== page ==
Killman Zoo, Where Animals Are Living Entertainment

People who see wild animals as pets or living entertainment should not be allowed to own wild animals.

By Jan Wolf
Published June 25, 2014

I have nothing against animal facilities that take care of the animal's natural needs and tendencies first and foremost. Why does Killman Zoo dislike their coyotes and wolves, and apparently also the rest of their wildlife? I don't care about words: I am focusing on actions.

In 2013, when I visited our local zoo on 33 acres of land, Killman Zoo, I was angry beyond words.

The wolves were pacing in an enclosure the size of my one-bedroom apartment. The coyotes lived in a glorified dog kennel.

The jaguar had about 100 square feet of space and one ledge to jump onto. That's all. Nothing to climb, nowhere to roam. He was sleeping the day away.

The tigers also lived in glorified dog kennels. The jaguars and cougars, tigers, and leopards, were allowed to interact.

A lone hen followed me around the enclosures. She was tame and friendly. I followed the hen.

The lion at the lake was sleeping, surrounded by a swarm of flies. The lioness growled at me. No question why: this is the biggest and most realistic enclosure at Killman, and the big cats are only entitled to take turns sleeping there on various days of the week.

This lioness snarled and paced the tiny pond where she held her territory, a tiny and pathetically small replica of a watering hole where a wild lioness, along with her pride, would gather and drink before heading off across miles and miles of desert and scrub to hunt their prey, as is natural.

Lionesses tend to be active, and even male lions, despite their reputation, tend to be formidable predators when they decide to kill an antelope for their pride.

No wonder male lions sleep for days after a great meal: they've spent all that energy taking down a kill and defending their territory against potentially lethal foreign males, male lions who would easily kill the current pride's cubs because of genetics if they could win the fight and rule the pride.

It's a constant battle, but it's natural, and that's how lions are. That's how they live. Not in tiny enclosures where they're occasionally allowed access to a small pond; where they sleep all day not because of a hard day's work fighting off rivals and feasting, but because of boredom; where they're harassed by flies not because they're roaming in Africa, but because they're too inactive from a life of dullness.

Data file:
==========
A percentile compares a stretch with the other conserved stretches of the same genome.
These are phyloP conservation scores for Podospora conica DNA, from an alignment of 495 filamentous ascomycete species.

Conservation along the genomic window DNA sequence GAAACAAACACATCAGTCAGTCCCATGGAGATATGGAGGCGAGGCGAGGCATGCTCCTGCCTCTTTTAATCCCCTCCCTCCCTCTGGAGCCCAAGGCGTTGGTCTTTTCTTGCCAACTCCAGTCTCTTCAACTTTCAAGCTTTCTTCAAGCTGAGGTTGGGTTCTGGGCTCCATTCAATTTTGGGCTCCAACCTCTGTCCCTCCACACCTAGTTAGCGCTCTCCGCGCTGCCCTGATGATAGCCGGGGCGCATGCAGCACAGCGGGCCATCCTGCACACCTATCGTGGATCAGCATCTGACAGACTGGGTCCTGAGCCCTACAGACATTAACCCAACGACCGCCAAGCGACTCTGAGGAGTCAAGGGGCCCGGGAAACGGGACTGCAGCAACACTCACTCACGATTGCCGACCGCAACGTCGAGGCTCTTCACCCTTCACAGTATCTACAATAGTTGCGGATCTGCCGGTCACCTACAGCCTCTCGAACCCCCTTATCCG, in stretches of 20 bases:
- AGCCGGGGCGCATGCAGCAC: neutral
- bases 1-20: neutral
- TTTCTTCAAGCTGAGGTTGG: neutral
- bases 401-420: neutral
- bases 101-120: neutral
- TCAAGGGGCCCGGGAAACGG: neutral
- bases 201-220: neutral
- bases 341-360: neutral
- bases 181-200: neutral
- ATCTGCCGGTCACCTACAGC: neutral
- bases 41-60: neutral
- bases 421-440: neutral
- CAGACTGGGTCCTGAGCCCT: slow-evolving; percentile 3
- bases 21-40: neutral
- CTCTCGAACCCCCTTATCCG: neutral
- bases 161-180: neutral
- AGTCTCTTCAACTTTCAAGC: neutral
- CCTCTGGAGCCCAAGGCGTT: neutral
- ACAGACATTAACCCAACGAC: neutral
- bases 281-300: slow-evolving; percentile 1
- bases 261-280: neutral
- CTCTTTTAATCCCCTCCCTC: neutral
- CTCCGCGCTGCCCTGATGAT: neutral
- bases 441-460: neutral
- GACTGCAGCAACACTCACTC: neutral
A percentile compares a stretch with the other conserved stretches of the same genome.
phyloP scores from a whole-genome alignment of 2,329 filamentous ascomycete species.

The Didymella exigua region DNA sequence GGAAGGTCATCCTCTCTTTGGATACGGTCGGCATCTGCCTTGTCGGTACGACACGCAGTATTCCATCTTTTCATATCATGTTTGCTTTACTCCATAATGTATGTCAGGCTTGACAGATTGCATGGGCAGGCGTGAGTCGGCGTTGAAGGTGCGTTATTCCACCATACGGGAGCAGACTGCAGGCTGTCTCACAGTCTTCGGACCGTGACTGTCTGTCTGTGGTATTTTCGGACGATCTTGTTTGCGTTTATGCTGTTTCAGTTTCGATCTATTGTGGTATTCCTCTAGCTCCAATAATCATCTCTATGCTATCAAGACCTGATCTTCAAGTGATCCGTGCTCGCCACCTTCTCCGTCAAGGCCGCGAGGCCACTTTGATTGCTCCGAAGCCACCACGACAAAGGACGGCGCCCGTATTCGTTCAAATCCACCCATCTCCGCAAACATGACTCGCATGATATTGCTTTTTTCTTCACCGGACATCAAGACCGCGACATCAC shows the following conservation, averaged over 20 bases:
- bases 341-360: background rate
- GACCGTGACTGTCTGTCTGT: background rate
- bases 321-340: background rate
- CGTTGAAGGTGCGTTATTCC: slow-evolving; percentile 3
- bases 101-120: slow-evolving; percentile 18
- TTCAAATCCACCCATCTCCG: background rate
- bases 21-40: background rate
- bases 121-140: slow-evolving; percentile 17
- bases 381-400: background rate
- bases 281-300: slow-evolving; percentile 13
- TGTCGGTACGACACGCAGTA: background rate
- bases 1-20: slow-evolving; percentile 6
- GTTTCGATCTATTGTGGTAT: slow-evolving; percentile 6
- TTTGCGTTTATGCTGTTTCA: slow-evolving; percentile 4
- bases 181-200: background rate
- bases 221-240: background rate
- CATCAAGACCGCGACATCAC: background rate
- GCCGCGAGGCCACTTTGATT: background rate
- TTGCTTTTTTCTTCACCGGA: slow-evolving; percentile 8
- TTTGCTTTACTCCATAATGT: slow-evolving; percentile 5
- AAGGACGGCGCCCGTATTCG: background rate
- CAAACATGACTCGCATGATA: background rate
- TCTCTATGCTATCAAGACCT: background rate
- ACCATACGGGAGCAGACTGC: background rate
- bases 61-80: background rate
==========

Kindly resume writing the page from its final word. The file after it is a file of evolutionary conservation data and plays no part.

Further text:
According to past visitors, the zoo owners used to bang on the big cats' enclosures at feeding time to irritate the cats and get them to snarl and roar to please the audience.

They have European lynxes. The lynx enclosure had one layer of fencing between the lynxes and the property beyond, where goats and other natural prey were roaming happily, only metres away from the frustrated lynxes, who kept advancing toward the fencing.

The ducks' pond was filthy. Even if ducks are less intelligent than you or me, their species is intelligent enough to appreciate good, nutritive water, as opposed to foul and smelly water.

Ducks would recognize this even better than people would. Murky water in a bay thick like Hamilton Harbour with algae and seeds and insects and crustaceans is not the same as murky water in a zoo, stale and rotten and foul and empty.

As for education? Killman has a small blurb on each enclosure with a few sentences about each animal. The coyote enclosure featured a picture of Wile E. Coyote and said only that the animals tend to be tan-grey and that they are smart.

The zoo owner told me personally that he dislikes coyotes because "they will eat anything". That is a misrepresentation of an animal maligned for "killing livestock", when the animal is actually omnivorous, eating mice, rabbits, sometimes deer, and often berries, fruit, nuts, and insects, which helps farmers who dislike the mice and voles and gophers on their properties.